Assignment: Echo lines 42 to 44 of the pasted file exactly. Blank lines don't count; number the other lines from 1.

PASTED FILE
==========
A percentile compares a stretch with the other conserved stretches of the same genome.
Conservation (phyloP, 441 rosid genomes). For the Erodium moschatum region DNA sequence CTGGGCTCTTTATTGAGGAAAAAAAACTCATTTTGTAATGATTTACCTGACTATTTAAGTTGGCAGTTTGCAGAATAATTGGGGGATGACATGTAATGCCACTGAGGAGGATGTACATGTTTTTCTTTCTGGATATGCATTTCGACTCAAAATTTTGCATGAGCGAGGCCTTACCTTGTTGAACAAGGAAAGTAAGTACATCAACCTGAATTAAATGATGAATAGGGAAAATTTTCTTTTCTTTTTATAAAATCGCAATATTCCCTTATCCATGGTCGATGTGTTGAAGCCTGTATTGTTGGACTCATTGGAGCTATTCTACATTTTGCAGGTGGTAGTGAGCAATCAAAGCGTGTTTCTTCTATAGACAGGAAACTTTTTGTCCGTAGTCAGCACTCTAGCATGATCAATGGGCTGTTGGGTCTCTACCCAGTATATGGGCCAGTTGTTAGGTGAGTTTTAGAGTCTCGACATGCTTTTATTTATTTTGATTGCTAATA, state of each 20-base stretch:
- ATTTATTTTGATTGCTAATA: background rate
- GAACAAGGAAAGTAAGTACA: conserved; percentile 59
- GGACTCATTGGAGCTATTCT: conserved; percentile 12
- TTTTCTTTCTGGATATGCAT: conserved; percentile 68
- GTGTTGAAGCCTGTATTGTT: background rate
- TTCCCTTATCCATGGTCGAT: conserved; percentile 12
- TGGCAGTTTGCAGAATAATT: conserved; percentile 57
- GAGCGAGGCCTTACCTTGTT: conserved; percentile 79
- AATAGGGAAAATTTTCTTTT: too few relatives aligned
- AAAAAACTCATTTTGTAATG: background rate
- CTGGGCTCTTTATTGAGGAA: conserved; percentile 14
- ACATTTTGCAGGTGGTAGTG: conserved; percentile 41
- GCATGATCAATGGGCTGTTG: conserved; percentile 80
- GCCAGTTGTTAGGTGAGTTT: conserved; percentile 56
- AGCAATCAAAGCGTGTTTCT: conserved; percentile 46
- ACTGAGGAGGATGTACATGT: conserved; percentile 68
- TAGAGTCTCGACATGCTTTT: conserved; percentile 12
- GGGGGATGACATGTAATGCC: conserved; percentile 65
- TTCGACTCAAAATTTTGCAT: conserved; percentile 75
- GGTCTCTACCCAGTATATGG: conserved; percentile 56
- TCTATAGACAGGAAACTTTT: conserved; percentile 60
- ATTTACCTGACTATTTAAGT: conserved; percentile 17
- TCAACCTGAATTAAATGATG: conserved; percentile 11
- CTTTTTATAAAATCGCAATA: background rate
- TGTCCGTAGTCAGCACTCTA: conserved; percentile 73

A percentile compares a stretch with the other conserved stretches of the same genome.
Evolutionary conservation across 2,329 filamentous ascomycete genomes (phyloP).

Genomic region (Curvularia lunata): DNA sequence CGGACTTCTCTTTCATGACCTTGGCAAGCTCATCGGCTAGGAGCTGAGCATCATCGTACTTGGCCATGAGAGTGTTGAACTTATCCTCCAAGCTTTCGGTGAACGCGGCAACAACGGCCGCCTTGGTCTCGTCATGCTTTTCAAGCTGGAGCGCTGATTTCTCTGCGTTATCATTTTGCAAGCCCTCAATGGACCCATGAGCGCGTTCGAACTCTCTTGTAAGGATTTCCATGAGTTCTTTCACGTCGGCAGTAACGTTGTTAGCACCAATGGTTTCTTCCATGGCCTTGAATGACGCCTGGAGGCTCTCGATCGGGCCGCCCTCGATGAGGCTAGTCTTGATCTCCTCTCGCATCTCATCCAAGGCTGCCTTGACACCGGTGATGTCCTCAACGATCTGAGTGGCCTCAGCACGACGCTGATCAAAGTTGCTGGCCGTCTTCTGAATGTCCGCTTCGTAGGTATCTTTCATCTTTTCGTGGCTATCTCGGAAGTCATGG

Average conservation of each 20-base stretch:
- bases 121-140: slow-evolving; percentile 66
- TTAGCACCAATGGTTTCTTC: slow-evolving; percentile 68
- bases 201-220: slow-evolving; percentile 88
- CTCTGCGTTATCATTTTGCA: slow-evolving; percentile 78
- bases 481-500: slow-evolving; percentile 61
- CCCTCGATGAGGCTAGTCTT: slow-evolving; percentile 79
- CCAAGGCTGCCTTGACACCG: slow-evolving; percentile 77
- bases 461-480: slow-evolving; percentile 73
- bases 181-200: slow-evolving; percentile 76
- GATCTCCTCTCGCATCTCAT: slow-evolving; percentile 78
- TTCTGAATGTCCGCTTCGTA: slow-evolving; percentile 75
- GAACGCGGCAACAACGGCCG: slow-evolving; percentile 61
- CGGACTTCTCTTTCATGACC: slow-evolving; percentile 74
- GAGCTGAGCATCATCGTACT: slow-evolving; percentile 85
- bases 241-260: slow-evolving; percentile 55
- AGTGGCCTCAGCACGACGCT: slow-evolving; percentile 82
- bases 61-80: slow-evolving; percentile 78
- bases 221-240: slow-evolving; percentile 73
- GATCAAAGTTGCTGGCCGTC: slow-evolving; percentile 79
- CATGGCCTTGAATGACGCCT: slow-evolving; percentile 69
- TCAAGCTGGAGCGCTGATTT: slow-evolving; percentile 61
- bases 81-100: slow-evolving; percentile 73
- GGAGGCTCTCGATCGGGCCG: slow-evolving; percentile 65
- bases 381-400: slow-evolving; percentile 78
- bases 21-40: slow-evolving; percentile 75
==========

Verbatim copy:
- TTCTGAATGTCCGCTTCGTA: slow-evolving; percentile 75
- GAACGCGGCAACAACGGCCG: slow-evolving; percentile 61
- CGGACTTCTCTTTCATGACC: slow-evolving; percentile 74